Nov. 17, 2021, 2:20 p.m. | Tagged under Psychology, Philosophy, autism

I always think that we have a very cliché image of anxiety, depression, trauma etc.
We are used to the image presented on television, whilst the reality of it is much more subtle. I think a lot of people are anxious a lot of time during their day and have absolutely no clue about it, instead they think they are just being analytical or super-optimizers (I often notice anxiety which I didn’t notice cognitively in my breathing).

Same with trauma, you don’t have to be raped to be traumatised by events in your life that distort the lens on which you view the here and now. I always think our mind is a conditioned optimization machine based on past events. The sad thing though is that this neural wiring has been reinforced so many times, so even with awareness it is so easy to fall back to the same functioning. It’s better therefore not to try to change the function, but what you are optimizing for (so the output, e.g. focusing on the wellness of others and less on your own).
This self-protective machine has less schemes for this new output, and this can allow for more compassionate less neurotic living I guess. We often try to change the input of the function, e.g. go travel, do new stuff, etc. However that’s basically distracting yourself, often addiction-like, from your neurotic mind. The moment you loose new input the same machine starts to ramble again.

On a side-note, it feels ironic to try to change our mental algorithm, because then again you are optimizing for something, using the same algorithm you are trying to change.
I think therefore it is important to really define very clearly what seems a reasonable request from the volatile future (including discomfort/pain). When I do this I feel some kind of resistance to it, like some despair inside me that sees this less neurotic less self-centered optimization machine as a threat.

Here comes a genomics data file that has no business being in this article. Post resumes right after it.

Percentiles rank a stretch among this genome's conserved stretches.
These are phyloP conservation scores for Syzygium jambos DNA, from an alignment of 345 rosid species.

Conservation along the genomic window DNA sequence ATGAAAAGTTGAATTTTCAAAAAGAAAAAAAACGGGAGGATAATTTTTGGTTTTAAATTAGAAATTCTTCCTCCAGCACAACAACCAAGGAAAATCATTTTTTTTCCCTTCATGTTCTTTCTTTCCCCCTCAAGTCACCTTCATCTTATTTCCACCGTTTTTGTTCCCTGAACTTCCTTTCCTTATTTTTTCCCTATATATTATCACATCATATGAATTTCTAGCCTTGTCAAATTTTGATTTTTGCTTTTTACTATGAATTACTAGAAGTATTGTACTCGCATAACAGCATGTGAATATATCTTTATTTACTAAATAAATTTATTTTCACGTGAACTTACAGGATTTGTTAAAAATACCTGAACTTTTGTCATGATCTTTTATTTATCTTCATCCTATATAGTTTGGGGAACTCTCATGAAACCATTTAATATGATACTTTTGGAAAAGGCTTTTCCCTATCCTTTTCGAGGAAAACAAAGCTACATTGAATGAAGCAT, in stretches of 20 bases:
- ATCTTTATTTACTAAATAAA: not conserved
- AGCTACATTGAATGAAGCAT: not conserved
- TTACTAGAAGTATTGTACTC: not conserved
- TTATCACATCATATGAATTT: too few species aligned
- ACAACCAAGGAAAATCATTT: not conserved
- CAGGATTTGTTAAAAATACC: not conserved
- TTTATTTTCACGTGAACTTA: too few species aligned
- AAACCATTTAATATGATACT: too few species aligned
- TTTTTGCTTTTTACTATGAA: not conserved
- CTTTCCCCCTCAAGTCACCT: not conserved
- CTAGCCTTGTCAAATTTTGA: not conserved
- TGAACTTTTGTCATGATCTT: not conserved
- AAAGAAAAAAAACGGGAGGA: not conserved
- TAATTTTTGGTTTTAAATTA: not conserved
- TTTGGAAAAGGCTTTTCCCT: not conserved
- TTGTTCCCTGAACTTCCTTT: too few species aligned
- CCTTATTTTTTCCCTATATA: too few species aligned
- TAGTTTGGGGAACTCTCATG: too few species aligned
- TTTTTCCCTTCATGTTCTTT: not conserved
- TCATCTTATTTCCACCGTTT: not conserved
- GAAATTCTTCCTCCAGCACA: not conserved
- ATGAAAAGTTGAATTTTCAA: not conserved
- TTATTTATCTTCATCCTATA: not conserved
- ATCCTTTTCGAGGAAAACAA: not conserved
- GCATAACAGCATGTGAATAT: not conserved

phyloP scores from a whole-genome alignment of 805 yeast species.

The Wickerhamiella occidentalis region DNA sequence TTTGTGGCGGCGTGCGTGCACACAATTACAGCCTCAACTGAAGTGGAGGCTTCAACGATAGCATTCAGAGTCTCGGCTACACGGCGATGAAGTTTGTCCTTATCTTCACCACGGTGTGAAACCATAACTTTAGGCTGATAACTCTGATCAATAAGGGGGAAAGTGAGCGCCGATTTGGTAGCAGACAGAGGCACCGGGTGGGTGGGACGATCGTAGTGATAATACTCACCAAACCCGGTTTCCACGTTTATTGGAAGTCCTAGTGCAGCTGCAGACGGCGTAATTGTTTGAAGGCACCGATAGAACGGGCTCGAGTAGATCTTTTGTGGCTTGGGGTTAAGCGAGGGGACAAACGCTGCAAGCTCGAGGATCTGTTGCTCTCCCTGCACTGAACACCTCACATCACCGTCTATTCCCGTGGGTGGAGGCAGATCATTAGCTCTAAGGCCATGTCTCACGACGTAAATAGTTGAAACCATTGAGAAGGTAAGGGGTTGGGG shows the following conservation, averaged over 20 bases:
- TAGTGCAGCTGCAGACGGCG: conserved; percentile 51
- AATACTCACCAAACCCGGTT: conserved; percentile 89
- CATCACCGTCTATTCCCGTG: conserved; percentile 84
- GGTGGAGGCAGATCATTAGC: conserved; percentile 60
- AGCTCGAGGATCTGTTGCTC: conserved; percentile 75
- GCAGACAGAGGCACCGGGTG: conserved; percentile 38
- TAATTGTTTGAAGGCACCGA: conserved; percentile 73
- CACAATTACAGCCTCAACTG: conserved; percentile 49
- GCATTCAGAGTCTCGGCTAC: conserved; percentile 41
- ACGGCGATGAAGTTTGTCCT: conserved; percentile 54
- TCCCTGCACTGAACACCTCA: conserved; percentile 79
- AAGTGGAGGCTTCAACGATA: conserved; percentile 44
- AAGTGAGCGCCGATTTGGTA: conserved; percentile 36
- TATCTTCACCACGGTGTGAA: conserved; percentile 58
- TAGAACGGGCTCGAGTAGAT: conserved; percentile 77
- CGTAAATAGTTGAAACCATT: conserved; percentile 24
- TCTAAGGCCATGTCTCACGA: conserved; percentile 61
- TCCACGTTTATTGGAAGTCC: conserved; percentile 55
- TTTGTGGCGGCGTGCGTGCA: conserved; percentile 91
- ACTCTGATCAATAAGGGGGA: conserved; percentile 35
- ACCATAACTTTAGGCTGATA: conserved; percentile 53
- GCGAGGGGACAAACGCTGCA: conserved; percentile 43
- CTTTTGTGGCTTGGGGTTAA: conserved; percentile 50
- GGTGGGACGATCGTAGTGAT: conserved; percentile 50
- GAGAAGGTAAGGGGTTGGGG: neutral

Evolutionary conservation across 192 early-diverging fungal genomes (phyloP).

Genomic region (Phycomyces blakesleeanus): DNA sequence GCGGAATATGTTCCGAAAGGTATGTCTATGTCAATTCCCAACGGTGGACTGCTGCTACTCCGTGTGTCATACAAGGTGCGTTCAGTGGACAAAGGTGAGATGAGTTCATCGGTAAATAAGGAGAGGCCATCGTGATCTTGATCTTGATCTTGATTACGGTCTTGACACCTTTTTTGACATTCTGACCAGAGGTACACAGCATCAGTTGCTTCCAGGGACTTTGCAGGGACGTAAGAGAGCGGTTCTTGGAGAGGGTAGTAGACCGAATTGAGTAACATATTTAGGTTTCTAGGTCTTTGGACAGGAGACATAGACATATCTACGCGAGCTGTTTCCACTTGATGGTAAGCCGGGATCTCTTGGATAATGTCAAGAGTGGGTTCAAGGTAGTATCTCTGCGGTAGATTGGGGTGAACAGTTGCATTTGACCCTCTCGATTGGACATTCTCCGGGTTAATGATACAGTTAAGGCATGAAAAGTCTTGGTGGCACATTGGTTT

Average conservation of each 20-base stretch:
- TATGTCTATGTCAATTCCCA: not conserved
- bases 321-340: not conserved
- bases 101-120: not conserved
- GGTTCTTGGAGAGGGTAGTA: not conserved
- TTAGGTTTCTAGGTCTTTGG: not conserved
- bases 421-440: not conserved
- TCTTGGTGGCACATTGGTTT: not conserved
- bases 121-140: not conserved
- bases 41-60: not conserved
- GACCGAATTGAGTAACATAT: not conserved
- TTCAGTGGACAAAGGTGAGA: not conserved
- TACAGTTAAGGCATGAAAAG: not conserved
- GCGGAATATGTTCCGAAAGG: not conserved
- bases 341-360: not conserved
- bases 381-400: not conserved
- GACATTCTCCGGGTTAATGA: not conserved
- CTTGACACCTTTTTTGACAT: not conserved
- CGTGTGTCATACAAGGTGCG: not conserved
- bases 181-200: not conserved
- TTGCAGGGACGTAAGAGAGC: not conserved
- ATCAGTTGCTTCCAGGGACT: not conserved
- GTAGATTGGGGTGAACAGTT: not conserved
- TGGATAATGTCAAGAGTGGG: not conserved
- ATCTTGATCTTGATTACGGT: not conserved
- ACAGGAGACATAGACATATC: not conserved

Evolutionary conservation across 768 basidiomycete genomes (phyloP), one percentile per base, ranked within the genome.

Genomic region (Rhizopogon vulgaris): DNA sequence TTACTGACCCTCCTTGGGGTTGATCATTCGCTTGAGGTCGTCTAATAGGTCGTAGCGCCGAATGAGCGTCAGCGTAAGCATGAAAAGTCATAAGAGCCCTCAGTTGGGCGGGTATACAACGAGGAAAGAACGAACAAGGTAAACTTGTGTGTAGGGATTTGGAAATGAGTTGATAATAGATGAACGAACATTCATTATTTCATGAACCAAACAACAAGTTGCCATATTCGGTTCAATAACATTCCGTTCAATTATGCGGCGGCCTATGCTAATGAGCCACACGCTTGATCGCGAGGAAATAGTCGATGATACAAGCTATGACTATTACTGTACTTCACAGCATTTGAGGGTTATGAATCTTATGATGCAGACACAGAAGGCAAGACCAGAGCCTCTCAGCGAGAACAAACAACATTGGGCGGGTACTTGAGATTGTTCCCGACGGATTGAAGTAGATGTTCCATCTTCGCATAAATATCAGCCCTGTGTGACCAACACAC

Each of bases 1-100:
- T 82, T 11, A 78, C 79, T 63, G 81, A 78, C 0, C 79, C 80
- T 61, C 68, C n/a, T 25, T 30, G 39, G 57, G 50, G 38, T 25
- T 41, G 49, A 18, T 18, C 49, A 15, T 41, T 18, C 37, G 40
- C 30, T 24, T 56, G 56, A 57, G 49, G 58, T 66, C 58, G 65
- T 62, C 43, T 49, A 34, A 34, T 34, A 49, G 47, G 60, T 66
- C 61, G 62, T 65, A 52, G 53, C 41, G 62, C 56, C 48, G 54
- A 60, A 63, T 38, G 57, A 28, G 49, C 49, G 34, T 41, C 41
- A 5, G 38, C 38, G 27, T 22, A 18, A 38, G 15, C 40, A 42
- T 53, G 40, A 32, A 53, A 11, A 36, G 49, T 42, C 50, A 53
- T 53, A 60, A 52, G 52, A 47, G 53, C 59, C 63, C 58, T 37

Therefore, I think it is important to have some basic hope/confidence that everything will be ok, although not perfect, into the future, when letting go of past cravings and aversions.
From my experience seeing cravings/aversions as something bad is the wrong view. It is important, not necessarily to understand deeply where they come from, but to trust in the innate good intentions represented in them.
To have some compassion of how they came into being. And to see they might not be that important anymore, that most probably they’re quite unreasonable, and that the process of getting there will not get the goodness you wish for yourself and the world.

It makes me wonder how it would be if one could completely let go of wanting a certain output, cognitively at least. I think this requires a great sense of intuition, an automaticity of operating towards an output that just "feels" good and natural. For me this seems hard, because my brain likes to stop at every little step it can. But maybe this can grow after gaining confidence in the cognitive (non-automatic with multiple analytical steps) approach towards shifting the brain's focus.

Anyway these are just ramblings of my own minds, I would not take it very seriously.